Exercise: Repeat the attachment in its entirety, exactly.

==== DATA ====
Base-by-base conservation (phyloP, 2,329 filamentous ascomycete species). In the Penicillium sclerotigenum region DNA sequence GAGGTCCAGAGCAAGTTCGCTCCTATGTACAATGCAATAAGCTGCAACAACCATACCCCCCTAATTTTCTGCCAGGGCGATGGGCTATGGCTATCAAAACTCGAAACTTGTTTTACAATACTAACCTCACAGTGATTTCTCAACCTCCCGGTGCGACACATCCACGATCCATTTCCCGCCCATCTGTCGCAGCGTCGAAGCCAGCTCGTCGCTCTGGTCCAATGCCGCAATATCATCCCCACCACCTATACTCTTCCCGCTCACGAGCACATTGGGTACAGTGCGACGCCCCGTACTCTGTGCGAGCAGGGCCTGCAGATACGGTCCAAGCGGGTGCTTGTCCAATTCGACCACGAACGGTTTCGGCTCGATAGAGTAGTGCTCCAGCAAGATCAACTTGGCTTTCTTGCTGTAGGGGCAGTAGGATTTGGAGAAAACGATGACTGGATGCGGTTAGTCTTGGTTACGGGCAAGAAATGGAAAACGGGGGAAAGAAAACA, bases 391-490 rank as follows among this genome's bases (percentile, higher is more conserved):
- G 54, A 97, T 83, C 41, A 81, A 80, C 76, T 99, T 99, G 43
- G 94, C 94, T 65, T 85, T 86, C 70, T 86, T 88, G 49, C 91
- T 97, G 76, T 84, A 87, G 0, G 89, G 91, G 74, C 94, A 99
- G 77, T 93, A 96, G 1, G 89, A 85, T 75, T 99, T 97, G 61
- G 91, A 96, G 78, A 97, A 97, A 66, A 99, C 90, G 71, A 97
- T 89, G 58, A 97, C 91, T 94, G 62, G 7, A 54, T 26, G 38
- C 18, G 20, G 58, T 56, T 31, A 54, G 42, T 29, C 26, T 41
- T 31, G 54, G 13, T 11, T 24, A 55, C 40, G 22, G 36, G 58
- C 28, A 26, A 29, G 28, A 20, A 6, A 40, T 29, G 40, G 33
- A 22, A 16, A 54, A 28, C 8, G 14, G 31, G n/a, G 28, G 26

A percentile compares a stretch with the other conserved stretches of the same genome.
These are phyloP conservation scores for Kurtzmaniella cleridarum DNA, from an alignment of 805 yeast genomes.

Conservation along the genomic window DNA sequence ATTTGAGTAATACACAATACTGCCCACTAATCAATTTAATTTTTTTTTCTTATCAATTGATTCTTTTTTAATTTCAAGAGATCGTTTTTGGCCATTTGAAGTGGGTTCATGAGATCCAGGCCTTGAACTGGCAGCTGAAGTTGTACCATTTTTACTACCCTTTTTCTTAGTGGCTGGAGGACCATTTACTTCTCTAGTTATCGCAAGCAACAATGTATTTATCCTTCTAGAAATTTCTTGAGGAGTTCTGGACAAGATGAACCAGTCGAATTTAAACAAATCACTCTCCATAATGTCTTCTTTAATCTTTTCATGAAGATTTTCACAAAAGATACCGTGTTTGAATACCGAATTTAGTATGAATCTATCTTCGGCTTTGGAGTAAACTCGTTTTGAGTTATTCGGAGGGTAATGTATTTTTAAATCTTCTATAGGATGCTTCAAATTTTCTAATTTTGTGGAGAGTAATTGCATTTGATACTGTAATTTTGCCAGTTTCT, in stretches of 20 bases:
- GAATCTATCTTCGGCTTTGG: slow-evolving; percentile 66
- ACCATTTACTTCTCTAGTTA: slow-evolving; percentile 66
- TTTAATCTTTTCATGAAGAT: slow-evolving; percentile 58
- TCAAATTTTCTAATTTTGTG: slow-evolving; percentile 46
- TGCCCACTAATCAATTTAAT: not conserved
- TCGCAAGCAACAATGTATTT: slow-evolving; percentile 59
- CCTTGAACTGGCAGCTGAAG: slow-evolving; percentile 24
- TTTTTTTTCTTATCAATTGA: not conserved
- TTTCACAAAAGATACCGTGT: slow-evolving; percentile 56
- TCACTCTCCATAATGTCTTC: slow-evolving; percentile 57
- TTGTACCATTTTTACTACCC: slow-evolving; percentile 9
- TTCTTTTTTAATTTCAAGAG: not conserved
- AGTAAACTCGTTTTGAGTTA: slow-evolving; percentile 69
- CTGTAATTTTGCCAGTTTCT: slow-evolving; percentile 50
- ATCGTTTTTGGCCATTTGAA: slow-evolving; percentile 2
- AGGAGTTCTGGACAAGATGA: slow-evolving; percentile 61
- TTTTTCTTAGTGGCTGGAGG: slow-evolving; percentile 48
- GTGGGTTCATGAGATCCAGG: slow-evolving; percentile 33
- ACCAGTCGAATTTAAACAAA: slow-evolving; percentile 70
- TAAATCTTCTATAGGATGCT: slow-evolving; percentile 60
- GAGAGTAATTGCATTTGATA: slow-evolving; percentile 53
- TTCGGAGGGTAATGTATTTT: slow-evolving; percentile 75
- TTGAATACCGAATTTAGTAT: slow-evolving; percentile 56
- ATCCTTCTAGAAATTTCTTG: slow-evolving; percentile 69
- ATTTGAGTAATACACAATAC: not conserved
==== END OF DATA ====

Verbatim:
Base-by-base conservation (phyloP, 2,329 filamentous ascomycete species). In the Penicillium sclerotigenum region DNA sequence GAGGTCCAGAGCAAGTTCGCTCCTATGTACAATGCAATAAGCTGCAACAACCATACCCCCCTAATTTTCTGCCAGGGCGATGGGCTATGGCTATCAAAACTCGAAACTTGTTTTACAATACTAACCTCACAGTGATTTCTCAACCTCCCGGTGCGACACATCCACGATCCATTTCCCGCCCATCTGTCGCAGCGTCGAAGCCAGCTCGTCGCTCTGGTCCAATGCCGCAATATCATCCCCACCACCTATACTCTTCCCGCTCACGAGCACATTGGGTACAGTGCGACGCCCCGTACTCTGTGCGAGCAGGGCCTGCAGATACGGTCCAAGCGGGTGCTTGTCCAATTCGACCACGAACGGTTTCGGCTCGATAGAGTAGTGCTCCAGCAAGATCAACTTGGCTTTCTTGCTGTAGGGGCAGTAGGATTTGGAGAAAACGATGACTGGATGCGGTTAGTCTTGGTTACGGGCAAGAAATGGAAAACGGGGGAAAGAAAACA, bases 391-490 rank as follows among this genome's bases (percentile, higher is more conserved):
- G 54, A 97, T 83, C 41, A 81, A 80, C 76, T 99, T 99, G 43
- G 94, C 94, T 65, T 85, T 86, C 70, T 86, T 88, G 49, C 91
- T 97, G 76, T 84, A 87, G 0, G 89, G 91, G 74, C 94, A 99
- G 77, T 93, A 96, G 1, G 89, A 85, T 75, T 99, T 97, G 61
- G 91, A 96, G 78, A 97, A 97, A 66, A 99, C 90, G 71, A 97
- T 89, G 58, A 97, C 91, T 94, G 62, G 7, A 54, T 26, G 38
- C 18, G 20, G 58, T 56, T 31, A 54, G 42, T 29, C 26, T 41
- T 31, G 54, G 13, T 11, T 24, A 55, C 40, G 22, G 36, G 58
- C 28, A 26, A 29, G 28, A 20, A 6, A 40, T 29, G 40, G 33
- A 22, A 16, A 54, A 28, C 8, G 14, G 31, G n/a, G 28, G 26

A percentile compares a stretch with the other conserved stretches of the same genome.
These are phyloP conservation scores for Kurtzmaniella cleridarum DNA, from an alignment of 805 yeast genomes.

Conservation along the genomic window DNA sequence ATTTGAGTAATACACAATACTGCCCACTAATCAATTTAATTTTTTTTTCTTATCAATTGATTCTTTTTTAATTTCAAGAGATCGTTTTTGGCCATTTGAAGTGGGTTCATGAGATCCAGGCCTTGAACTGGCAGCTGAAGTTGTACCATTTTTACTACCCTTTTTCTTAGTGGCTGGAGGACCATTTACTTCTCTAGTTATCGCAAGCAACAATGTATTTATCCTTCTAGAAATTTCTTGAGGAGTTCTGGACAAGATGAACCAGTCGAATTTAAACAAATCACTCTCCATAATGTCTTCTTTAATCTTTTCATGAAGATTTTCACAAAAGATACCGTGTTTGAATACCGAATTTAGTATGAATCTATCTTCGGCTTTGGAGTAAACTCGTTTTGAGTTATTCGGAGGGTAATGTATTTTTAAATCTTCTATAGGATGCTTCAAATTTTCTAATTTTGTGGAGAGTAATTGCATTTGATACTGTAATTTTGCCAGTTTCT, in stretches of 20 bases:
- GAATCTATCTTCGGCTTTGG: slow-evolving; percentile 66
- ACCATTTACTTCTCTAGTTA: slow-evolving; percentile 66
- TTTAATCTTTTCATGAAGAT: slow-evolving; percentile 58
- TCAAATTTTCTAATTTTGTG: slow-evolving; percentile 46
- TGCCCACTAATCAATTTAAT: not conserved
- TCGCAAGCAACAATGTATTT: slow-evolving; percentile 59
- CCTTGAACTGGCAGCTGAAG: slow-evolving; percentile 24
- TTTTTTTTCTTATCAATTGA: not conserved
- TTTCACAAAAGATACCGTGT: slow-evolving; percentile 56
- TCACTCTCCATAATGTCTTC: slow-evolving; percentile 57
- TTGTACCATTTTTACTACCC: slow-evolving; percentile 9
- TTCTTTTTTAATTTCAAGAG: not conserved
- AGTAAACTCGTTTTGAGTTA: slow-evolving; percentile 69
- CTGTAATTTTGCCAGTTTCT: slow-evolving; percentile 50
- ATCGTTTTTGGCCATTTGAA: slow-evolving; percentile 2
- AGGAGTTCTGGACAAGATGA: slow-evolving; percentile 61
- TTTTTCTTAGTGGCTGGAGG: slow-evolving; percentile 48
- GTGGGTTCATGAGATCCAGG: slow-evolving; percentile 33
- ACCAGTCGAATTTAAACAAA: slow-evolving; percentile 70
- TAAATCTTCTATAGGATGCT: slow-evolving; percentile 60
- GAGAGTAATTGCATTTGATA: slow-evolving; percentile 53
- TTCGGAGGGTAATGTATTTT: slow-evolving; percentile 75
- TTGAATACCGAATTTAGTAT: slow-evolving; percentile 56
- ATCCTTCTAGAAATTTCTTG: slow-evolving; percentile 69
- ATTTGAGTAATACACAATAC: not conserved